I was wondering if there was a shorter way to write
if (test != 'e' || test != 'd')
I want to write it like
if (test != ('e' || 'd'))
Or something like this so i don't have to repeat "test !="
That's the syntax of the language. There's not much you can do about it... If you don't like the way it looks, you can make a boolean function that contains the tests and then just call that function:
EDIT: There are other ways to write this code (see the comments to this answer), but your original way is probably the cleanest approach.
C or C++ must evaluate the expressions you write in the syntax of the language. The expression ('e' or 'd') always returns true because the 'or-ing' is done by comparing the bits of the values which will never be the same. How is the compiler to know what you want since in C/C++ a raw character is simply an interpretation of an integer. That's why you can legally write:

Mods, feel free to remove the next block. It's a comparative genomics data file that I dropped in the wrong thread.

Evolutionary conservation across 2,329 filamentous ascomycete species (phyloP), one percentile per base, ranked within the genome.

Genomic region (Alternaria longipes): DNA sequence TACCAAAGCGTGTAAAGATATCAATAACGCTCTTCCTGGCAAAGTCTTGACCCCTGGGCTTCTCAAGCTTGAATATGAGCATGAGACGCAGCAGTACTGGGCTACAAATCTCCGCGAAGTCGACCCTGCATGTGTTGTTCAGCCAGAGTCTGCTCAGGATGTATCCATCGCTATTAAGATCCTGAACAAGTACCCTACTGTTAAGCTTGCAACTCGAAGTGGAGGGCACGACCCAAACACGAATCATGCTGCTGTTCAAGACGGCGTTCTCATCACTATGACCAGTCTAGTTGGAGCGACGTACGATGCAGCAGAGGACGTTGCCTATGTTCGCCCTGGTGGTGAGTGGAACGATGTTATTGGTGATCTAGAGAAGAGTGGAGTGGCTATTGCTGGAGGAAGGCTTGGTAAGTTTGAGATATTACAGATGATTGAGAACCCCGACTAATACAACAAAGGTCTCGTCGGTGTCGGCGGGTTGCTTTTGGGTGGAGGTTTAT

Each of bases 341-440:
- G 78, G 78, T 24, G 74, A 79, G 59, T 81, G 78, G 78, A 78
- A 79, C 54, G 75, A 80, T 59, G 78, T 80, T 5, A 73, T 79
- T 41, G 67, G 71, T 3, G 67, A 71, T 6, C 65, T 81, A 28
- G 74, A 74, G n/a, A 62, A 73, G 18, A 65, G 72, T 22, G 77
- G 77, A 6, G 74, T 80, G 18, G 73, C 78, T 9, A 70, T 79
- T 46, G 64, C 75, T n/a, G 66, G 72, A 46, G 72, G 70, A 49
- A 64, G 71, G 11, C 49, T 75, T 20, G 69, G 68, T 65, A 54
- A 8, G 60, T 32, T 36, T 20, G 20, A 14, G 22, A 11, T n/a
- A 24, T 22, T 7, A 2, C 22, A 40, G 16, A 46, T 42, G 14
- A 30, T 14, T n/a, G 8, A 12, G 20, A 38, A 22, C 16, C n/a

and have them both work.
You could use the old C function
But I don't know whether it is any nicer to look at… personally I would probably just have the two